For centuries Americans and people just about everywhere else, have believed a lot of things about women that we now realize aren’t true. Among them, the credos that a woman’s place is in the home and that aging single women—long called spinsters—are sad misfits. Decades of marches, articles, books, law suits and national, regional and local discussions have finally uprooted these and many more wrong beliefs about women. This national survey furthers that cause. Indeed, it shows that women seek more independence in a partnership than men do.
But I have long wanted to bust myriad myths about the other half of the human race–men. Single in America does it in spades. This national survey clearly shows that men are just as eager to marry as women are; 33% of both sexes want to say “I do.” Moreover, men in every age group are more eager than women to have children. Even young men. Among those between ages 21 and 34, 51% of men want kids, while 46% of women yearn for young. Men are less picky too. Fewer men say it is important to find a partner of their own ethnic background (20% of men vs 29% of women said this is a “must have” or “very important”); and fewer say they want someone of their own religion (17% of men vs 28% of women said this is a “must have” or “very important”). Men are also more likely to have experienced love at first sight, as well as open to introducing a date to their parents sooner.
Perhaps most impressive: In a committed relationship, men are less likely to say they need personal space (58% vs 77% of women); less likely to want nights out with friends (23% vs 35% of women); less eager to own their own bank account (47% vs 66% of women); and less likely to want to take a vacation on their own (8% vs 12%). Remarkably, men under age 45 are also more willing than older men and women to enter a committed relationship with someone who has everything they were looking for in a partner, but whom they do not find sexually attractive. And just as many men under 35 believe you can stay married to the same person forever (84%).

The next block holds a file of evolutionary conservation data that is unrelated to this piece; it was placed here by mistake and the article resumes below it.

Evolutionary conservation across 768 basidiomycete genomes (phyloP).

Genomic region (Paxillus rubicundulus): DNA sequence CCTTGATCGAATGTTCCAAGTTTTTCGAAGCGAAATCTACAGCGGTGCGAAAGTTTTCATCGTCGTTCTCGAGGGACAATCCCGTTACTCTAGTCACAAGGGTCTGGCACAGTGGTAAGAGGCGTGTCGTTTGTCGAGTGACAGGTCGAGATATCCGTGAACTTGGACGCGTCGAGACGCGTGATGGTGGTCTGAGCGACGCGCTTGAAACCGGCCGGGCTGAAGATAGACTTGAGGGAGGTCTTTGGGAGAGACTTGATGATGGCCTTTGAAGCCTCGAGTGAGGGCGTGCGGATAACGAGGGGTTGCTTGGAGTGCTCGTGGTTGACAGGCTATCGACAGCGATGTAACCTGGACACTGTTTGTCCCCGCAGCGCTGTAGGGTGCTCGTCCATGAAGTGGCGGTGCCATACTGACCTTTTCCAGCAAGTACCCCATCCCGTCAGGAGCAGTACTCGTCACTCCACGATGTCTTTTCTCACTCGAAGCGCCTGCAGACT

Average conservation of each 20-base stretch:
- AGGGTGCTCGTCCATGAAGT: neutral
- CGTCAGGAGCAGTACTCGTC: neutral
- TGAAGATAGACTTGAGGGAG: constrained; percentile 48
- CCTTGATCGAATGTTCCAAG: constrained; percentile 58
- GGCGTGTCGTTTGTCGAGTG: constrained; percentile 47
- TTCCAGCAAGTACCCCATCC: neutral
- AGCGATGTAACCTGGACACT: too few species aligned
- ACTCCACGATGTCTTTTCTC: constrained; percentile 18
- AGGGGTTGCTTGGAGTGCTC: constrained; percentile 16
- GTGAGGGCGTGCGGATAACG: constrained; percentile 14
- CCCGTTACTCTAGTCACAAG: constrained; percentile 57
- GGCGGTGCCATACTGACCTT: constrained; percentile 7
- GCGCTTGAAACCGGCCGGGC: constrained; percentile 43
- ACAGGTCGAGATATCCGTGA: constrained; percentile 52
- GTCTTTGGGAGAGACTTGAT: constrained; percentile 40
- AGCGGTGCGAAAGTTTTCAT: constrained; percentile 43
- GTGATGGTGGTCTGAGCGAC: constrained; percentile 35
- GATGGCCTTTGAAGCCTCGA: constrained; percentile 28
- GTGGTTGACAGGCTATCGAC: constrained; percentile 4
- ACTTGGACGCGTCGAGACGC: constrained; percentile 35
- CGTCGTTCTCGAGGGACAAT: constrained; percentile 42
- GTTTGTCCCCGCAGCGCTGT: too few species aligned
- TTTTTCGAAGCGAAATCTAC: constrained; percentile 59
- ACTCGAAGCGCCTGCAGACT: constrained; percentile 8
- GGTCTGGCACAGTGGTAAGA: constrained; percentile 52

I study the brain in love. My colleagues and I have put over 60 men and women ages 18-57 into a brain scanner to study the brain circuitry of romantic passion. We found no gender differences. This Single in America study supports what I have long suspected: that men are just as eager to find a partner, fall in love, commit long term and raise a family. It’s an illuminating, indeed myth-shattering, new set of scientific data. And the sooner we embrace these findings, and fling off our outmoded and unproductive beliefs about both sexes, the faster we will find—and keep–the love we want.
About Dr. Helen Fisher
Dr. Helen Fisher is an internationally renowned biological anthropologist and one of the world’s leading experts in the science of human attraction. In addition to serving as the scientific advisor for both Chemistry.com and Match.com, Dr. Fisher has authored many articles in scientific journals and published five books including Why Him? Why Her? (Henry Holt and Company; 2009). As a research professor in the Department of Anthropology at Rutgers University, she focuses on the role of biology in human sex, love, and marriage.
For more information on our “Single in America” study:
- “Everything You Think You Know About Singles is Wrong” by Match.com
- “Aren’t You Glad You Weren’t Single Fifty Years Ago?” by Professor Stephanie Coontz
- “Why Monogamy Matters” by Dr. Justin R. Garcia
- “Can Love Last?” by Dr. Bianca Acevedo
- “What does the Match.com 2011 Survey tell us about Singles and Money?” by Dr. Jonathan Rich
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